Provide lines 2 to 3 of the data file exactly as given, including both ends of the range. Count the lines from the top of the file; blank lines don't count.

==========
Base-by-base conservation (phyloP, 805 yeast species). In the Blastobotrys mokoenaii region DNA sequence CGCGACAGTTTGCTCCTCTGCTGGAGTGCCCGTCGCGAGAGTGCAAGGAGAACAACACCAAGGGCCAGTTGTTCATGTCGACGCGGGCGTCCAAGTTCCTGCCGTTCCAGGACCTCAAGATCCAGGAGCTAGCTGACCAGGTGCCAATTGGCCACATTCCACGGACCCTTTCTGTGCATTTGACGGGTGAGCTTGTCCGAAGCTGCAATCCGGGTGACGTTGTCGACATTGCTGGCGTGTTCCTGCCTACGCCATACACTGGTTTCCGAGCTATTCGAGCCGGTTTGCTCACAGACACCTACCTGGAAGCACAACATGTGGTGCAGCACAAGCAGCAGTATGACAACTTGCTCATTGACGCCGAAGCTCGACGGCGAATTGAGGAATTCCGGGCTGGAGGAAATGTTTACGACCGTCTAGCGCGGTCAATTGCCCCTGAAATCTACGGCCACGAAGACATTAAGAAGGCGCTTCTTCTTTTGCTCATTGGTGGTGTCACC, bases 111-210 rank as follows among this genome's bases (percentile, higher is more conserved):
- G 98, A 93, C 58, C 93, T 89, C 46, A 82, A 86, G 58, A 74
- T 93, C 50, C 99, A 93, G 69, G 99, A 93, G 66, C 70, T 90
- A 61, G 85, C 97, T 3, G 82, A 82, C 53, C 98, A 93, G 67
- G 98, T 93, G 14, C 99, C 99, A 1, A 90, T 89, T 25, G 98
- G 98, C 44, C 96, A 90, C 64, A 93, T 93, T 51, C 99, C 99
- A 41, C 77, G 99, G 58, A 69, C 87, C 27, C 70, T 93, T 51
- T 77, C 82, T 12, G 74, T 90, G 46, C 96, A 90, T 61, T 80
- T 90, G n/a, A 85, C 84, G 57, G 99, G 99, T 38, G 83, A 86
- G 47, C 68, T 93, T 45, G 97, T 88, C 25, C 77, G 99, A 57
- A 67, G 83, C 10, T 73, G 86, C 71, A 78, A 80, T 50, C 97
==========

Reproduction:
- G 98, A 93, C 58, C 93, T 89, C 46, A 82, A 86, G 58, A 74
- T 93, C 50, C 99, A 93, G 69, G 99, A 93, G 66, C 70, T 90